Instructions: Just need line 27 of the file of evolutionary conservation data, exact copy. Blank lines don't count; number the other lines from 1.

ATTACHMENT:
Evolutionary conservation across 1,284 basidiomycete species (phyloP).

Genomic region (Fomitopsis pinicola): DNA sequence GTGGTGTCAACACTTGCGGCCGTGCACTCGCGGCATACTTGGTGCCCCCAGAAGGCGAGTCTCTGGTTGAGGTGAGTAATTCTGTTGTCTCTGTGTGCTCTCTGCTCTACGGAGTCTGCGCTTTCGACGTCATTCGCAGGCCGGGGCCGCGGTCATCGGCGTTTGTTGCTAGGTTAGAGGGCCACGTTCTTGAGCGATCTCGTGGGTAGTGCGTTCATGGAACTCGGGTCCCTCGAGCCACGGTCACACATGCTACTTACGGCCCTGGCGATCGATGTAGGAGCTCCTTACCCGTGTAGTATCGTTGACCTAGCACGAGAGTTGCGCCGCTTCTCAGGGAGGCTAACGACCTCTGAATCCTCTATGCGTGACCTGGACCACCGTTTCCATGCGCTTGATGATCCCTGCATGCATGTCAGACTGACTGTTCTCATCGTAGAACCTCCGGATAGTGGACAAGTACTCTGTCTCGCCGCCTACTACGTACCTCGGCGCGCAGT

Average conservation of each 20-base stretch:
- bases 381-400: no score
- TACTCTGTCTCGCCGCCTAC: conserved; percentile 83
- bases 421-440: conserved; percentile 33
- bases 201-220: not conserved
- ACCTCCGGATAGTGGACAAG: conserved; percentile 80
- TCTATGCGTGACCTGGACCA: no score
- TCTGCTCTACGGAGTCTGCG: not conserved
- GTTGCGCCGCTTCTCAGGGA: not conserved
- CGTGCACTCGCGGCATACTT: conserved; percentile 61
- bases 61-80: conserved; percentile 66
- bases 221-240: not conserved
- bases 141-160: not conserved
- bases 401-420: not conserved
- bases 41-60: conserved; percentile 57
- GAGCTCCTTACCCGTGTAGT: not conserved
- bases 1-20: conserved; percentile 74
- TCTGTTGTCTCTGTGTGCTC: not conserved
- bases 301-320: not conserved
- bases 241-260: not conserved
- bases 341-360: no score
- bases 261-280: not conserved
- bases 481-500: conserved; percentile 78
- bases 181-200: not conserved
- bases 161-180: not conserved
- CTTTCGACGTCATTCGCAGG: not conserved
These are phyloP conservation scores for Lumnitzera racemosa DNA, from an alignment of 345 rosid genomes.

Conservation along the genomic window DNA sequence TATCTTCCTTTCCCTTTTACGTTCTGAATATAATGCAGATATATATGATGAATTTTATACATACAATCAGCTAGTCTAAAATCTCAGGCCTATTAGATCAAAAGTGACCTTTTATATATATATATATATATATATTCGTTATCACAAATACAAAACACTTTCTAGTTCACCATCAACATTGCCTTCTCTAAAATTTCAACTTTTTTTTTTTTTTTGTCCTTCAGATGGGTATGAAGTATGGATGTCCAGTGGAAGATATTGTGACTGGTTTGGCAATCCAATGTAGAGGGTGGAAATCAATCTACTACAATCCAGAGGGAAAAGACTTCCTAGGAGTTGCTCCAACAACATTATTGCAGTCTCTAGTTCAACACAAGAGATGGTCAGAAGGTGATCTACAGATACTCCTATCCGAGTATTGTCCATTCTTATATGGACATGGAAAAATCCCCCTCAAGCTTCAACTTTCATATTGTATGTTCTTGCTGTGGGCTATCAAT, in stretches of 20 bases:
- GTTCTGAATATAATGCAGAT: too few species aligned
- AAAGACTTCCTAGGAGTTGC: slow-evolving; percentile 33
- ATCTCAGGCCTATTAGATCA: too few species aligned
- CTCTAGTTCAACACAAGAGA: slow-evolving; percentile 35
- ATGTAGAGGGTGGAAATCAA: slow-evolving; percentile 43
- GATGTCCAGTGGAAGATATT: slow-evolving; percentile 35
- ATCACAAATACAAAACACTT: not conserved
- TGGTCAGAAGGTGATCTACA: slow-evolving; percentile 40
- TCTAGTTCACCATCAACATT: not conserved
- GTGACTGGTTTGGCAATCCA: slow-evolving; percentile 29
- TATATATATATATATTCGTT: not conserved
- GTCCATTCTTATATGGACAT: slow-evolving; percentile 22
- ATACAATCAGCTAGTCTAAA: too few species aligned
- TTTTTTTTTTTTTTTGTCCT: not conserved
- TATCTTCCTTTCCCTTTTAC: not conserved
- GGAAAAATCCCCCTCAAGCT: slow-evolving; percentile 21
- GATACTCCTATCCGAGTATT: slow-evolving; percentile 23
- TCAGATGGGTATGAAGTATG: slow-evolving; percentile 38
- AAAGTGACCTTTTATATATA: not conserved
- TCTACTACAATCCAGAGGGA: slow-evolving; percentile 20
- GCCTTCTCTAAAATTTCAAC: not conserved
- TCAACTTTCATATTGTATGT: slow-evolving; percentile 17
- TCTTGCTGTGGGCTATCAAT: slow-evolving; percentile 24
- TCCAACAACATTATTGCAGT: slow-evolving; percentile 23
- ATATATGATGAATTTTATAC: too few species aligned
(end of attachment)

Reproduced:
- bases 161-180: not conserved